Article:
His science is impeccable, and the only logical conclusion is the one he draws: Growing crops for fuel is not only scientifically preposterous, it’s morally repugnant, making food vastly more expensive at the very time the world is rendered asunder by billions of hungry and righteously angry people.
But he goes further, ripping apart the sacred myth of the Green Revolution, revealing it as a precarious and only temporary boost in agricultural production, dependent of vast amount of chemicals and fuels which are becoming increasingly costly and are yielding ever-diminishing returns.
[And listen very carefully to the quotations he cites from Chris Somerville. That’s an important name to remember, because he’s the “bioengineer” who made millions developing genetically modified soybeans for Monsanto before tanking the helm of that $500 million BP project he runs for UC Berkeley, grandiosely named “The Energy Biosciences Institute,” or EBI. And as EBI's then-chief scientist said, BP's looking at the green parts of the globe to plant the resulting fuel crops.]
We are seeing a global catastrophe, Tad warns, in which billions are left hungry, their children stunted in mind and body by malnutrition, and their economies in collapse.
“There has been a systematic breaking in democracy, science, and common sense in dealing with global food supply and energy production.” Do not become hopeless victims of other people’s delusion, he implores. Take action.
And that, we think, is what the people of Egypt are doing.
Here’s the tagline from Tad’s blog, LifeItself:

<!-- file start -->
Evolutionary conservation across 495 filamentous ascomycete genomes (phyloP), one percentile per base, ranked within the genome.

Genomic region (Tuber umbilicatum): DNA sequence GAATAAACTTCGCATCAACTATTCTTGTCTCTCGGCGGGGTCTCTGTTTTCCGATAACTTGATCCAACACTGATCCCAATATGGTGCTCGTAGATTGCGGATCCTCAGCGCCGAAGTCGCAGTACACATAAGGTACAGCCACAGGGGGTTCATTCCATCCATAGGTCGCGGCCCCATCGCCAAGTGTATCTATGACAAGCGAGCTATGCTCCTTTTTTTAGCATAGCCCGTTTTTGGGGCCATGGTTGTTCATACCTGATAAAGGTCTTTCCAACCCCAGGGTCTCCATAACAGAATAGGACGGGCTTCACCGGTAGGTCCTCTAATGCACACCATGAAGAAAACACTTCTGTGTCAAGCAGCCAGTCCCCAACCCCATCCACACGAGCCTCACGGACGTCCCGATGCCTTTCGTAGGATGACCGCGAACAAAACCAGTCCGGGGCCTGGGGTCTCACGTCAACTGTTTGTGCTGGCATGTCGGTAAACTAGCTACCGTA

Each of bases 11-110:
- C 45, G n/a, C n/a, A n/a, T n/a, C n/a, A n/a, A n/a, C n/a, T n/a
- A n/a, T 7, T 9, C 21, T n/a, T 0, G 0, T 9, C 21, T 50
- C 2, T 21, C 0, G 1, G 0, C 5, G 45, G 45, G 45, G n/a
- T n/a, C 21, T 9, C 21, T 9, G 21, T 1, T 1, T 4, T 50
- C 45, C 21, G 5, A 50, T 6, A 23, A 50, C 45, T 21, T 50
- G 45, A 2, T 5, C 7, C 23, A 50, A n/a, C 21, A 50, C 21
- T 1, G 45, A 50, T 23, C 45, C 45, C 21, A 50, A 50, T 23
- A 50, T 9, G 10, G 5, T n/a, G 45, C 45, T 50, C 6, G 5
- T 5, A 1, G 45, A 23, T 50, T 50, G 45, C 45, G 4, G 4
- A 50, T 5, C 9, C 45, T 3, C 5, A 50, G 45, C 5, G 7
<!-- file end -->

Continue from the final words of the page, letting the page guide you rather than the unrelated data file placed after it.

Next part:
In this blog, I continue to write about the environment, ecology, energy, complexity, and humans. Of particular interest to me are human self-delusions and mad stampedes to nowhere.
The latest post begins like this:
Lies, health, hunger, and biofuels
“Cowardice is the worst vice of men,” Yeshua Ha-Nozri said softly to the fifth Procurator of Judea, the cruel knight Pontius Pilate, when they met at the Herod’s palace on that fateful, unbearably hot 14th day of Nisan. If you do not believe me, please read that crown jewel of all literature of all times, “The Master and Margarita,” written some 80 years ago by a Russian doctor and writer, Mikhail Bulgakov.
Yeshua is of course Jesus. But what does His quiet remark have to do with food, biofuels, poor health, hunger, and politics as usual by the rascals who have Jesus’ name smeared all over their campaign slogans, even when they try to consume our souls?
We are cowards because we loath to resist the more powerful in our lives, even when we know they are wrong. As importantly, we are cowards because we are afraid to think for ourselves and draw our own conclusions. Since we are cowards we are eager to accept half-truths, or blatant lies, if they sooth us and make us avoid difficult choices. With time, lies that surround us soak in through our skins and become parts of who we are. This is how we elect and re-elect most politicians. This is how we eat bad cheap food and buy expensive vitamins and mineral supplements to make up for what we miss. This is how we come to believe that the food-like edible substances we purchase in the centers of all supermarkets are actually food. This is how we maintain that burning freshly killed plants is morally superior to burning the ancient ones.